Make your own ricotta
The Chowhound Team split this post from the Pacific Northwest board
It's actually really easy to make your own fresh ricotta. Just heat up 8 cups milk and 1 cup heavy cream in a stainless steal pot (the best quality milk and cream you can get makes it tastier). Bring to a boil and turn off the heat. Add 3 1/2 Tablespoons of fresh lemon juice and stir. It will curdle and separate into curds and whey. Strain through a fine mesh sieve or a a colander lined with cheesecloth - you will end up with about 3 cups of ricotta. Season with salt to taste and chill. It takes only a few minutes and probably costs less than buying it at the store!
I've used these recipes for years and I can't remember where I got them but along with the ricotta I have:
Queso Blanco (Panir)
1 gal milk
1/4 c vinegar
1. Bring the cow’s milk to 180˚F (82.2˚C) over a direct heat source and hold it there for 4 minutes.
2. Stir in the vinegar until the whey and curds separate.
3. Pour the whole mixture into a cheesecloth-lined colander, and tie the four ends of the cheesecloth together.
4. Allow sitting for at least 3 hours until no whey flows from the bag. If a harder cheese is desired, the curds may be placed in a cheese press to expel more whey while allowing the curds to knit.
5. Unwrap and store in plastic wrap; it will last up to a week.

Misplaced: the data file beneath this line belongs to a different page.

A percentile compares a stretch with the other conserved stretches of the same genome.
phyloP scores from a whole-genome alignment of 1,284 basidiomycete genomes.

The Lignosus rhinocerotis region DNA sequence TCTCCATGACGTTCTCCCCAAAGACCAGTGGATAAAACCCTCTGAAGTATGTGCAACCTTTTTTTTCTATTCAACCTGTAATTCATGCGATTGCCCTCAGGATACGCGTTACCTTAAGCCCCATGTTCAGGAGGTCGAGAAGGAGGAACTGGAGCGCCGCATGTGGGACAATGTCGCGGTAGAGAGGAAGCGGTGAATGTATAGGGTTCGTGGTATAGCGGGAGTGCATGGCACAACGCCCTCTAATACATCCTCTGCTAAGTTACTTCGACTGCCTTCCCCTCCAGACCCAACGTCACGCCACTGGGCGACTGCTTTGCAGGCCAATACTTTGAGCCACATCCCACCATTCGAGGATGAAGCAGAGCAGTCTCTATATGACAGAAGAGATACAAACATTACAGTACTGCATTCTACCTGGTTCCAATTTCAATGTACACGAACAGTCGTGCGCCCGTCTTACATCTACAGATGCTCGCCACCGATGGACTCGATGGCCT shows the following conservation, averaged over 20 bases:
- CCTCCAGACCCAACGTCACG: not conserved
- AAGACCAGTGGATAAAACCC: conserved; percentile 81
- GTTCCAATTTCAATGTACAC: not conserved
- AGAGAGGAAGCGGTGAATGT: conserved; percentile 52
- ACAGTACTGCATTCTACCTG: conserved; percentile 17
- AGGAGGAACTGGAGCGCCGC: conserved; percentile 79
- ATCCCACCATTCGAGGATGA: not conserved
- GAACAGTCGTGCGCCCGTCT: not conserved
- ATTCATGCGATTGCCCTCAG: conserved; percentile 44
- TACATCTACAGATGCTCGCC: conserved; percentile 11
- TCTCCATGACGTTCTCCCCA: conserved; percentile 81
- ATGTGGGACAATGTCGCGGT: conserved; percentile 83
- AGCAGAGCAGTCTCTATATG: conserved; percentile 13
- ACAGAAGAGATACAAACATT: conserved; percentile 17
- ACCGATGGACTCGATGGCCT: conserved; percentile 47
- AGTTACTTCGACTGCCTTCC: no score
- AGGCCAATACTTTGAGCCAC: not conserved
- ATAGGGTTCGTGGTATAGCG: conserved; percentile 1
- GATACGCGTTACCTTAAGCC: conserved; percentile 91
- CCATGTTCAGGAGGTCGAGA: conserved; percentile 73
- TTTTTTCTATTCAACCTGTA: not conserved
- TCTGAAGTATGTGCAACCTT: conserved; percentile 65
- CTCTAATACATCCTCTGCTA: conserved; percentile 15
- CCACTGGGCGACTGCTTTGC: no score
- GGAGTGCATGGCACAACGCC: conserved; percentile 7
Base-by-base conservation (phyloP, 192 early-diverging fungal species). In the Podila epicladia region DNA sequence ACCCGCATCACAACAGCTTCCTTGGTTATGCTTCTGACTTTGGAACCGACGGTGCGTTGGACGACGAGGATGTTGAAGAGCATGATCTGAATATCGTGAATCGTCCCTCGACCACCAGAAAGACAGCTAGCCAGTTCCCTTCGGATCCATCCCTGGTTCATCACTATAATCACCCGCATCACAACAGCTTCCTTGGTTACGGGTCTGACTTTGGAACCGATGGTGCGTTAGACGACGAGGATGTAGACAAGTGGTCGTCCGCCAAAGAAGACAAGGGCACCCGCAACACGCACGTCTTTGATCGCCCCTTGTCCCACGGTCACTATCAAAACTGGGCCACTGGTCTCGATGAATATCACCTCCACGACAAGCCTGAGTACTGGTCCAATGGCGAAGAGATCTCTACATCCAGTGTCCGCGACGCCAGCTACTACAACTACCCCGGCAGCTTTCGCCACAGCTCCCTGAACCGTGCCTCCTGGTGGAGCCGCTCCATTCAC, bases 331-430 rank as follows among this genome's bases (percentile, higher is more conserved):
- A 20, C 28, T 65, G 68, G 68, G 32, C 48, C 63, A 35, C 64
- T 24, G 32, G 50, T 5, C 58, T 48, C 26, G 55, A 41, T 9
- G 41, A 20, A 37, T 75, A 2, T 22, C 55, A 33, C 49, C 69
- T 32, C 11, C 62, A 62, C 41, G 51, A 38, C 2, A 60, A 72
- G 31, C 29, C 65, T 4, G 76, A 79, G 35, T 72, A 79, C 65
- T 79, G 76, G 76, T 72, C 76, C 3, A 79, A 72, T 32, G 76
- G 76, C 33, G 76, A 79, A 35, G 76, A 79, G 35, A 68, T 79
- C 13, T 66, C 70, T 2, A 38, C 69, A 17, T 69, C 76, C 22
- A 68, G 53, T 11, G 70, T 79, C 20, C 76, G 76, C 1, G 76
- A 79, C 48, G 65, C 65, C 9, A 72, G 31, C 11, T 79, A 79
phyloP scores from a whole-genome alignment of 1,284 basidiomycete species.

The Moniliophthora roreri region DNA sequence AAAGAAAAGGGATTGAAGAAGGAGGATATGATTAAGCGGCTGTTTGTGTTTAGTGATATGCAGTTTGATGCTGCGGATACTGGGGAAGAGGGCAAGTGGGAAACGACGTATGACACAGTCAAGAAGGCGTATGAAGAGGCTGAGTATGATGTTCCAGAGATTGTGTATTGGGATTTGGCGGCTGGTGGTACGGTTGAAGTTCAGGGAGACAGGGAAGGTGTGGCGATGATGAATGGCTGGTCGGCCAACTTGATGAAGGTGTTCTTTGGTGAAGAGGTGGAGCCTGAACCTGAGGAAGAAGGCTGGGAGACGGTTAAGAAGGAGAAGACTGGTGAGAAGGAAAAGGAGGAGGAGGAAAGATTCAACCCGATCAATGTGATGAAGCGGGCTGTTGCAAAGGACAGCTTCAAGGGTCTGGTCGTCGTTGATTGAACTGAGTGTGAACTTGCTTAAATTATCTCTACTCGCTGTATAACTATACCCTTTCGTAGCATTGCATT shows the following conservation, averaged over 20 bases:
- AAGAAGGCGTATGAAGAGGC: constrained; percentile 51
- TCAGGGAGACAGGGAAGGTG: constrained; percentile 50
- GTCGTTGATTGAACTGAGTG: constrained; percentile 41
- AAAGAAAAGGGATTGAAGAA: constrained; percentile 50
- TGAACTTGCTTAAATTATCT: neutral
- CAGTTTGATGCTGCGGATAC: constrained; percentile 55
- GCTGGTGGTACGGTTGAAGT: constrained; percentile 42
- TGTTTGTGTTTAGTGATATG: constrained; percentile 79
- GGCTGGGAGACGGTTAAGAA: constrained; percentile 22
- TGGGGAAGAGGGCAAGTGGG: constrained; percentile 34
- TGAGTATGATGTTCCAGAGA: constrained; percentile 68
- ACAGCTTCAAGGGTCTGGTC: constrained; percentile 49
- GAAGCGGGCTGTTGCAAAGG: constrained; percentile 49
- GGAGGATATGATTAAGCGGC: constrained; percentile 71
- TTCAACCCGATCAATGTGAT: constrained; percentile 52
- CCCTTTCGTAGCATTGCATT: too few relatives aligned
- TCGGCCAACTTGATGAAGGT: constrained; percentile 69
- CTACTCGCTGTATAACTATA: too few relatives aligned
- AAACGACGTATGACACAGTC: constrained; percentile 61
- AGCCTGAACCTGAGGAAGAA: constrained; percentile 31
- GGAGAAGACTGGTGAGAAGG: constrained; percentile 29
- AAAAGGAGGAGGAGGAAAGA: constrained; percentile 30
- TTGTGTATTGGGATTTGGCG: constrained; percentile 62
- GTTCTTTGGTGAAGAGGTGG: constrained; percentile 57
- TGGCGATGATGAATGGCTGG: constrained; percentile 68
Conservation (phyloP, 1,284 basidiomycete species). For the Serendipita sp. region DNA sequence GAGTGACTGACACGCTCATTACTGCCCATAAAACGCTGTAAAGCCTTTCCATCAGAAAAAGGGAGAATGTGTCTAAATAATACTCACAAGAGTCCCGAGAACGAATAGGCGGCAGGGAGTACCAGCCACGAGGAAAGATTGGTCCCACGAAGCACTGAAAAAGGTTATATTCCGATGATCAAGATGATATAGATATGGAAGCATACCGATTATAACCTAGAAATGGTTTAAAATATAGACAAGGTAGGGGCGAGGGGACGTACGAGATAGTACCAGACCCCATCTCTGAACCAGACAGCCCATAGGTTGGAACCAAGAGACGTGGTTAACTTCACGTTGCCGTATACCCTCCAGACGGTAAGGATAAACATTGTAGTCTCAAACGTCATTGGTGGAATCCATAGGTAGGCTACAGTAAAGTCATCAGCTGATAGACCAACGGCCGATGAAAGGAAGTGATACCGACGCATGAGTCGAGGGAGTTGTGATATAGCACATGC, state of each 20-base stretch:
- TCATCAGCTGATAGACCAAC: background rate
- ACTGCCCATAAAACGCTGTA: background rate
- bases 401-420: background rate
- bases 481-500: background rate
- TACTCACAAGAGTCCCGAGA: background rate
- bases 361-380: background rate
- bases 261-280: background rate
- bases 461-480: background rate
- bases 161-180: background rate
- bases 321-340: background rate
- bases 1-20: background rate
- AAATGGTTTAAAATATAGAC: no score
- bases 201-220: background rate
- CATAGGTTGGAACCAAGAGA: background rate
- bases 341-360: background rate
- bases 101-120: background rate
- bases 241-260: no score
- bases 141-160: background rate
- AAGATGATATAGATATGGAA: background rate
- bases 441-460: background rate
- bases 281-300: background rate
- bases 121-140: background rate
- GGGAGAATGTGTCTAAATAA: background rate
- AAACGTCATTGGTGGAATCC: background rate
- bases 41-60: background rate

Note: This cheese can then be cut and cooked by frying or even by deep-frying without melting or loosing its shape. It can even be used in a stir-fry.
1qt light or single cream
1/4 tsp tartaric acid
1. Using indirect heat in a double boiler, heat the light cream to 180˚F (82.2˚C). Stir in the tartaric acid for several minutes.
2. The cream should thicken to what looks like a custard with curd floating in it; if it does not, add a few drops more tartaric acid, but be very careful not to add too much, as this will make the cheese very grainy.
3. Drain the cheese over a cheesecloth-lined colander for about an hour.
4. Now place the cheesecloth into a bowl and chill overnight.
5. The cheese can be put into a container and stored until needed. It will last for 2 weeks.
1 juiced lemon
2 oz heavy cream
1/4 tsp salt
1. Bring the buttermilk to 170˚F (76.7˚C) and add the lemon juice.
2. Pour into cheesecloth-lined colander and tie, allowing the cheese to hang until the bag has stopped draining.
3. Refrigerate overnight and remove the cheese; add the cream and salt.